Posted on Nov 6, 2012 in All Blog Posts, Patriotism

“Bad politicians are sent to Washington by good people who don’t vote.”  William E. Simon.

As I write this, we’re closing in on the Presidential election for 2012, which is shackled by a polarized constituency, with little give and take on either side, according to the pundits and polls. Far from taking sides, I’m here to simply showcase the graphics which artists have employed over the years to depict party partisanship. Whether it’s a pack of galloping pachyderms or a band of braying donkeys, there’s plenty of hoopla to be enjoyed by all.

In years past, when candidates made their whistle-stop tours via railway, enthusiastic crowds would twirl handkerchiefs over their heads to acknowledge both the arrival and the departure of their favorite contender. Although this particular blog entry is focused on politics, we’re simultaneously in the middle of the World Series – San Francisco vs. Detroit, where exhilarated fans galvanized toward glory twirl brilliant orange handkerchiefs overhead in unison. It’s quite a sight – acres of whirling energy. Handkerchiefs were more than a show of support, many were printed with campaign slogans or pictures of the candidates – mini posters at the owner’s fingertips, fluttered to flaunt their candidate. Currently on auction sites, you can find a crimson Teddy Roosevelt hankie depicting images of the Rough Rider, complete with pince nez and signature hat, a rare 1908 silk handkerchief sporting Taft and Sherman(priced at $375!),a hankie embroidered “I Like Ike”, bandanas celebrating the Clinton/Gore Inauguration, and more.  If you’ve read handkerchief history, you already know historians claim Martha Washington had campaign handkerchiefs printed in support of her husband’s election. So, even before we had our first president, we had presidential handkerchiefs!

Campaign buttons have been collectibles almost from the onset of their appearance. But a tin disk worn securely on the lapel is far more durable than a fragile square of silk which has been repeatedly folded, unfolded, and waved about. Thus, a hankie” find” is more infrequent and unlikely. My hankies embrace early to mid-century – 1930-50, and, as is my preference, are colorful and fun, or informative.

It seems only fitting to start with the Declaration of Independence, since we expect the leader we elect to follow these ideals.

This bold and handsome hankie by Tammis Keefe has all the right elements, from the Liberty Bell to Independence Hall, to brave minutemen standing at attention to signatures of those who declared their independence at great risk to themselves, their families, and their future.

“Always vote for principle, though you may vote alone.” John Quincy Adams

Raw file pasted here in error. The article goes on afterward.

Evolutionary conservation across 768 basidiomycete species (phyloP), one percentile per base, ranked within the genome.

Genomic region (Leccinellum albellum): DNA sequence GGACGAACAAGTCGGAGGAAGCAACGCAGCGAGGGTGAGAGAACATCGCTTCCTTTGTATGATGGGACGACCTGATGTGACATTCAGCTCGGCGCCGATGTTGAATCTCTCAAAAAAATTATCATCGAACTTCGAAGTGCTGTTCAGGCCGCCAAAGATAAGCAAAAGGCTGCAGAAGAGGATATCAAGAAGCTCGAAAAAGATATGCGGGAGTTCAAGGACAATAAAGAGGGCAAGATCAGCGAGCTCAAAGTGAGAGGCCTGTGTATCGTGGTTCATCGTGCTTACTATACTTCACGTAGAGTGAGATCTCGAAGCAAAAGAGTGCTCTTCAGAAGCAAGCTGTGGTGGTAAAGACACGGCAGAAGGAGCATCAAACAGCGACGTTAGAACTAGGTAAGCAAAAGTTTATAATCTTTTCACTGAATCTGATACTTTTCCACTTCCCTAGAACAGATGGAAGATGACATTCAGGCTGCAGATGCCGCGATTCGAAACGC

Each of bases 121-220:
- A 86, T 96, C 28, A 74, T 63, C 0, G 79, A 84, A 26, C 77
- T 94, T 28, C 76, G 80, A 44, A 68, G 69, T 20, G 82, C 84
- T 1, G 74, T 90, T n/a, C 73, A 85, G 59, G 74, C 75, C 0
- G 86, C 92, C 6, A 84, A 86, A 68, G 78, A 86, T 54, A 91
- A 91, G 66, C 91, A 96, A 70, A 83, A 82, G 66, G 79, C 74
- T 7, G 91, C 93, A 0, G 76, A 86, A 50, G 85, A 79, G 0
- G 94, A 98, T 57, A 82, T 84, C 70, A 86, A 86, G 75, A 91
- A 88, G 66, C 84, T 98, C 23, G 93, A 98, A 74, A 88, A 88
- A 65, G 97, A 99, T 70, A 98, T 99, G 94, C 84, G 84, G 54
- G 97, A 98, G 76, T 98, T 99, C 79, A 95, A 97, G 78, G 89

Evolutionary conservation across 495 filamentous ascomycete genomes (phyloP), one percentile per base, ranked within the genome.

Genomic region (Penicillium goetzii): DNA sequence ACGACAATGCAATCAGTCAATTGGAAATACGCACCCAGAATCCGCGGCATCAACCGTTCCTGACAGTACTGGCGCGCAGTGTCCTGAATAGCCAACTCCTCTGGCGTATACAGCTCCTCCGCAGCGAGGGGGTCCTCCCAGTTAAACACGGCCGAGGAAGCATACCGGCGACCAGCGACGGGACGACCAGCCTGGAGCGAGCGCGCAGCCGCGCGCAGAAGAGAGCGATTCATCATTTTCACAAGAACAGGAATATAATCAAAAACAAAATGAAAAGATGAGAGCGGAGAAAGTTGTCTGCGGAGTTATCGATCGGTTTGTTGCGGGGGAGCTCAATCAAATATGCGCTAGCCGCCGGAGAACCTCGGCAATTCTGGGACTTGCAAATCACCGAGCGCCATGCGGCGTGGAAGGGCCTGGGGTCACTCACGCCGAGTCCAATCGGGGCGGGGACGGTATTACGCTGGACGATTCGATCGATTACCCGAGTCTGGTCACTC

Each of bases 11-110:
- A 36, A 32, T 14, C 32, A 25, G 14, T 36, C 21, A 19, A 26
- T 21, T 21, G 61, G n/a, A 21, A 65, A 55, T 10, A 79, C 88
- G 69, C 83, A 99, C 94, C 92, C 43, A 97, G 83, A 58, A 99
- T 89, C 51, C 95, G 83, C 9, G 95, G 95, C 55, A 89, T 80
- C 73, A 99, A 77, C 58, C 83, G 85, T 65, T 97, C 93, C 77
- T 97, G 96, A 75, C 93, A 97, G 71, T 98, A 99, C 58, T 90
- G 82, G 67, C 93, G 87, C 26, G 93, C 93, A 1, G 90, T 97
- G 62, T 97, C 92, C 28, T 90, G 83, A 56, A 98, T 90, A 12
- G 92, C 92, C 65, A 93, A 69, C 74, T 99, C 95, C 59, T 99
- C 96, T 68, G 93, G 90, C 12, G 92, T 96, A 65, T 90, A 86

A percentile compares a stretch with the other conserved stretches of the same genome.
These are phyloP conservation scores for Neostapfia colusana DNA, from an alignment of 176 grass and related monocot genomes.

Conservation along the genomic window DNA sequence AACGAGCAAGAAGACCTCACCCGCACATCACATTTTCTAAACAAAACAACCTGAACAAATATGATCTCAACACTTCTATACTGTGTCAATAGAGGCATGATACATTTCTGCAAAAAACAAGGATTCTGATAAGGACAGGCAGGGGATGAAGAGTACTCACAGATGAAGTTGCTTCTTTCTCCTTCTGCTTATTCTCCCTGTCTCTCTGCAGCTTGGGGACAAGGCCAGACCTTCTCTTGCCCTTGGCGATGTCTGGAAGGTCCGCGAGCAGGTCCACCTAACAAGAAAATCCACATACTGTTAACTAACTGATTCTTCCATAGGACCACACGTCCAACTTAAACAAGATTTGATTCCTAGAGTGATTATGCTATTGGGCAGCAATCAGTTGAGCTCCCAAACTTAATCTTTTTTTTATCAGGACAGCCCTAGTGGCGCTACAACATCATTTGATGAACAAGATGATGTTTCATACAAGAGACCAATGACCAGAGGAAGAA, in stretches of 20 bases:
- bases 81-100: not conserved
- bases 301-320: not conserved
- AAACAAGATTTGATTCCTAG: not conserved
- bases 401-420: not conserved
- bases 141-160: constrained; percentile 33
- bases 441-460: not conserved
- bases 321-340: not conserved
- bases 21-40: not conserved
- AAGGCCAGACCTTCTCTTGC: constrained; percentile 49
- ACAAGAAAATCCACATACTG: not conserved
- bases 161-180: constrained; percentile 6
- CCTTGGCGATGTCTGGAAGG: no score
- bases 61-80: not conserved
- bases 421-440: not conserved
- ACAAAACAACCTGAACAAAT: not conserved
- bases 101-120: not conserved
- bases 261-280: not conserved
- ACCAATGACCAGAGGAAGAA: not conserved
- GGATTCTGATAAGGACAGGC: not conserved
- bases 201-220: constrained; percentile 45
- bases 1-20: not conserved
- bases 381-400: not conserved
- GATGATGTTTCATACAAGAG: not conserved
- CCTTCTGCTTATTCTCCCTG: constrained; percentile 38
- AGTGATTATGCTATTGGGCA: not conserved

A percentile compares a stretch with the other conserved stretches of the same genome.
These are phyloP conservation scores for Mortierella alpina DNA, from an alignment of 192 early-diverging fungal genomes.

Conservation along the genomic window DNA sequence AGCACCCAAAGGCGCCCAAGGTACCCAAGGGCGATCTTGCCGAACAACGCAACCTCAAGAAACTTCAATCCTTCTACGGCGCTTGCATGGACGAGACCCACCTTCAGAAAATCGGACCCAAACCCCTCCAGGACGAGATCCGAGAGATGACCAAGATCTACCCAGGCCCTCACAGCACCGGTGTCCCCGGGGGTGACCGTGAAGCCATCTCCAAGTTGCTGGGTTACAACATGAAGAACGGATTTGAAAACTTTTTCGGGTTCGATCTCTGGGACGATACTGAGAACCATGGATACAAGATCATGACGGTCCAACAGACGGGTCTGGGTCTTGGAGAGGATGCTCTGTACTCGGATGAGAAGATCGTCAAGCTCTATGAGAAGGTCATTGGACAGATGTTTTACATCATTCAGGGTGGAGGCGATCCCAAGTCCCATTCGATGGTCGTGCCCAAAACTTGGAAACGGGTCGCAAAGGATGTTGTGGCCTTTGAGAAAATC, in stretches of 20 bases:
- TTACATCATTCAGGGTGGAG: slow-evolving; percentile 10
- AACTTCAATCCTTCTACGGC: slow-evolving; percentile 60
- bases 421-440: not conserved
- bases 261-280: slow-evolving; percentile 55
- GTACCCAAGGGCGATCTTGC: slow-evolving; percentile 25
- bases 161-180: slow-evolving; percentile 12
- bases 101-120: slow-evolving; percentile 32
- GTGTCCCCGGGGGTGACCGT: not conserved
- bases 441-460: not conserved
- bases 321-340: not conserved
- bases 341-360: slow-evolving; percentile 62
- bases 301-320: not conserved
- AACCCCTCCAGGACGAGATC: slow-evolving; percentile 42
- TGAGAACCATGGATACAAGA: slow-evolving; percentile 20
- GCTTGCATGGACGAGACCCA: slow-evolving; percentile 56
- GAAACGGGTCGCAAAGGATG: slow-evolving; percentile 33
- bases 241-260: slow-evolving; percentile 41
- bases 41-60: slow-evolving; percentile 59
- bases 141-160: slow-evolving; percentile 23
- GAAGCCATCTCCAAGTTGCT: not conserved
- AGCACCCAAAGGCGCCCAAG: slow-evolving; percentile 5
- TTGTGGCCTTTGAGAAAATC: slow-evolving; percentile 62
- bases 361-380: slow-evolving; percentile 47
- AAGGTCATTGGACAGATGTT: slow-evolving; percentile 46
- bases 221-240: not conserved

“They who would give up an essential liberty for temporary security, deserve neither liberty or security.” Benjamin Franklin

 

 

 

Here’s a fun hankie from the 1950’s which will test your memory.

For some reason, this hankie brings to mind the “Jaywalking” segments conducted by Jay Leno on The Tonight Show where he asks random people questions about history or current events. Many cannot name the Vice President, Secretary of State or other elected officials. Sometimes Jay will simply show a picture to see if someone can recognize them. I’m always astounded how many Americans simply have no idea who is running the country. Naturally this hankie depicts leaders from long ago, and to remember a list of all our presidents would be unwieldy, and to some, I’m sure, pointless.  In addition folks now rely on the web to quickly retrieve any historical fact they may need. The unsettling part I guess, is these same Americans instantly recognize famous actors, athletes, musicians, etc. when shown their pictures. So it isn’t a case of ignorance as much as indifference, I suppose, and a choice as to what we consider important. Uh oh. Methinks I’ve meandered over the line into politics.  I guess even hankie politics hazards a hop onto the soapbox. Mea culpa.

A charming, old fashioned hankie perfect to peep from your pocket during any election or Fourth of July celebration. It includes a sprinkling of stars amidst wonderful Uncle Sam top hats and cinnamon red drums. Hip, Hip, Hooray!

“If you don’t vote, you get the government you deserve.” E. A. Bucchianeri

 

“Every election is determined by the people who show up.” Larry J. Sabato

 

“Those who expect to reap the blessings of freedom, must, like men, undergo the fatigue of supporting it.” Thomas Paine

 

 

 

 

When you’re ready to challenge your buddies at the corner pub, tuck these little numbers in your pocket.  Make sure your intended target has placed his/her cell phone on the table face down.  Also check to ascertain that his wingman isn’t displaying the answers over your shoulder.